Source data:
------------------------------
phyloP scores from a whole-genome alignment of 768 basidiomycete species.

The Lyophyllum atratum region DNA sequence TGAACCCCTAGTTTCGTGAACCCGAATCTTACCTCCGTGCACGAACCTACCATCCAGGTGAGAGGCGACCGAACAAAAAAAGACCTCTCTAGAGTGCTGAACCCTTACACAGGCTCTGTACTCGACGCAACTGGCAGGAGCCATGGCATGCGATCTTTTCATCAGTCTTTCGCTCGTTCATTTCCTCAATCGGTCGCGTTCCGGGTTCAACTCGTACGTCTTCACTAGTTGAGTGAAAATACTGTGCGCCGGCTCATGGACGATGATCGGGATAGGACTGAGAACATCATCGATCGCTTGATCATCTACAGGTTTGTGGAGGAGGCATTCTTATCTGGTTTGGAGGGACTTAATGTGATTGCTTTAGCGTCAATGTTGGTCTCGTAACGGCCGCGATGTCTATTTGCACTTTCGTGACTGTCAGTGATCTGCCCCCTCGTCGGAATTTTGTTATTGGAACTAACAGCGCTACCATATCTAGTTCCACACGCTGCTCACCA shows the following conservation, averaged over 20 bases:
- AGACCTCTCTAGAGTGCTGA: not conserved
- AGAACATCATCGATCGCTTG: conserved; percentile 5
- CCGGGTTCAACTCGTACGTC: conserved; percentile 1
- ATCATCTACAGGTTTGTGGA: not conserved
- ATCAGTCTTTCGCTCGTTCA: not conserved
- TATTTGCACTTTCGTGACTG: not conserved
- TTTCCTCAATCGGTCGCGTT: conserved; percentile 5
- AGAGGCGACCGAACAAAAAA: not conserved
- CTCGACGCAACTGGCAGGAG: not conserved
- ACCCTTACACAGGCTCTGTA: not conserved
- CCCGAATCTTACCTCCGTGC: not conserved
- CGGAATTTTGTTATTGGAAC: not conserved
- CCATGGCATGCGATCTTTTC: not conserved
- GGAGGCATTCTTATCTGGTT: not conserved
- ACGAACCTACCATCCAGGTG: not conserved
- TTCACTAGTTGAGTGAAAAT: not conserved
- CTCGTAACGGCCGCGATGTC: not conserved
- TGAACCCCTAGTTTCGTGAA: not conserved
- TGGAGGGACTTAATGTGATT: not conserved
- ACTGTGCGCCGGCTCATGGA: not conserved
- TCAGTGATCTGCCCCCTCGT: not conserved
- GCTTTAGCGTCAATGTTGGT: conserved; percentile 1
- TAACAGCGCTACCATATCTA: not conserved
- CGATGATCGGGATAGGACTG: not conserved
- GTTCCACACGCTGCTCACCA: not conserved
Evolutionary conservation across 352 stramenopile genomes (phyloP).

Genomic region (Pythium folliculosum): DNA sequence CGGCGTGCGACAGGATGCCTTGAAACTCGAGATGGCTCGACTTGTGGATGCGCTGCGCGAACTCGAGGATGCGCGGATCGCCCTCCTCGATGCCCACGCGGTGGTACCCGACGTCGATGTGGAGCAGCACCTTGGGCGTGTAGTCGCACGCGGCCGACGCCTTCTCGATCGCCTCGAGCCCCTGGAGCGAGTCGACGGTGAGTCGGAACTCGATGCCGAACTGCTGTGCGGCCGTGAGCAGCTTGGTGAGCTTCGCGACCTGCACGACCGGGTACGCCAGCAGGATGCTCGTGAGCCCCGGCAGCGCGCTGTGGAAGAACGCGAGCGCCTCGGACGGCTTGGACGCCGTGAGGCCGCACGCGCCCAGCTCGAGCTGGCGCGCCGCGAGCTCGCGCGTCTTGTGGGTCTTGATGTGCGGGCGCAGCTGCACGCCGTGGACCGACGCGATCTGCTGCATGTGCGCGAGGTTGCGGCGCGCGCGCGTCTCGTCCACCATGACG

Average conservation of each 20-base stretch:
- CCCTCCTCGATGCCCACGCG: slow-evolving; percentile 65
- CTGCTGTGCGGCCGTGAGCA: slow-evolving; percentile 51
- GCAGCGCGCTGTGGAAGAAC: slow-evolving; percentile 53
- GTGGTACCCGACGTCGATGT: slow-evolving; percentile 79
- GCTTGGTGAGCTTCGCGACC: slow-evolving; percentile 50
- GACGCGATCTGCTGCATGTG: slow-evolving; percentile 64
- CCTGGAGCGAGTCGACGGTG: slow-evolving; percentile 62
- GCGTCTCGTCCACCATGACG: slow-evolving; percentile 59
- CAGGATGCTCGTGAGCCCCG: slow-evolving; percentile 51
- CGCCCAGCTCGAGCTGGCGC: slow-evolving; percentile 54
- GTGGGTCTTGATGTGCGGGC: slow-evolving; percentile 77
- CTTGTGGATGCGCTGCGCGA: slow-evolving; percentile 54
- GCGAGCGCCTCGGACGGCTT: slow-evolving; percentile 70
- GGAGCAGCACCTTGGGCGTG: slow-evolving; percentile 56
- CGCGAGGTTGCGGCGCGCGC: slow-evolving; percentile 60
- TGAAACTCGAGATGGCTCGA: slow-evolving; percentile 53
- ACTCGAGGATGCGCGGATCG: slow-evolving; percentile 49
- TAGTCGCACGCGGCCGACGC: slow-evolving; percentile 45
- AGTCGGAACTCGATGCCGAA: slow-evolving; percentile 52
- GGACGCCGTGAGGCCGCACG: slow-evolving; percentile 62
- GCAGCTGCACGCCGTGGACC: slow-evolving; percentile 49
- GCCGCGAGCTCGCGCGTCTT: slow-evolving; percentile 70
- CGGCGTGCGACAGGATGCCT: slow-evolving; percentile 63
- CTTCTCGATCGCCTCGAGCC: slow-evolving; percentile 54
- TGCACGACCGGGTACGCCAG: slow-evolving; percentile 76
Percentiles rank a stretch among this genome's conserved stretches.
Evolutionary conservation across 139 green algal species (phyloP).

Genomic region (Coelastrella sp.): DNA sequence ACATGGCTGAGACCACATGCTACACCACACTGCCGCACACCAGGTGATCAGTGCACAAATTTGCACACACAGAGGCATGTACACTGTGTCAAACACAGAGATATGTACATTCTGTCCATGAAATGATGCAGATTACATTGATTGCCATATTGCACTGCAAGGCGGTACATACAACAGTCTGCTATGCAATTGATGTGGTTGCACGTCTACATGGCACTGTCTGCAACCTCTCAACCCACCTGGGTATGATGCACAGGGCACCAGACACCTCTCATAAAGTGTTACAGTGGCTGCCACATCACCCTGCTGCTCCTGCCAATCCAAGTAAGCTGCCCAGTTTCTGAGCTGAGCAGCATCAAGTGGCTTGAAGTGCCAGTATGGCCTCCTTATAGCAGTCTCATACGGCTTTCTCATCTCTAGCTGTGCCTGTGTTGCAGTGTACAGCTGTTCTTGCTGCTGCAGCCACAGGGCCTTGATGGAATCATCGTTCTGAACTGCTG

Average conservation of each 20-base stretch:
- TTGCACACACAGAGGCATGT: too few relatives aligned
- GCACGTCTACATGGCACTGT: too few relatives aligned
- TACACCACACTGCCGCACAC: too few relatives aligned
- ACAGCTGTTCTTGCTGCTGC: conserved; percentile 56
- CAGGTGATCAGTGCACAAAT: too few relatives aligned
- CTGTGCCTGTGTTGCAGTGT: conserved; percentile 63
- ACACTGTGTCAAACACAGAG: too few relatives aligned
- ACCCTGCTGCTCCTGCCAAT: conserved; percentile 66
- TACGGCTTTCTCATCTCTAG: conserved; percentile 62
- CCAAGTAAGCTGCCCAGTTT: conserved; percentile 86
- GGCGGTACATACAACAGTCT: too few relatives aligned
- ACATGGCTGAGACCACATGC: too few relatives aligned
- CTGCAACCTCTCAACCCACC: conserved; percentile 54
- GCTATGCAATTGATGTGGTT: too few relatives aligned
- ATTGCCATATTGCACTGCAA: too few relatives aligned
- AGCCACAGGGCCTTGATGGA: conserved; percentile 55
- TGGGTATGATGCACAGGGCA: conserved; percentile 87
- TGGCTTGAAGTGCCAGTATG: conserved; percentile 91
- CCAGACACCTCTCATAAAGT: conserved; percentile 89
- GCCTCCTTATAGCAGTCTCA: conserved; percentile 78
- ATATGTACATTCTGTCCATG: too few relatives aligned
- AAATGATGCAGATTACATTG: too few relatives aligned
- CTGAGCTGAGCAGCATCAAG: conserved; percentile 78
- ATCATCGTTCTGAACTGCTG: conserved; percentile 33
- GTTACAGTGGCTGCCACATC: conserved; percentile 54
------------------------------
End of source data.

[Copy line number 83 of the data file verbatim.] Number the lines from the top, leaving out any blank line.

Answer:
- ATCATCGTTCTGAACTGCTG: conserved; percentile 33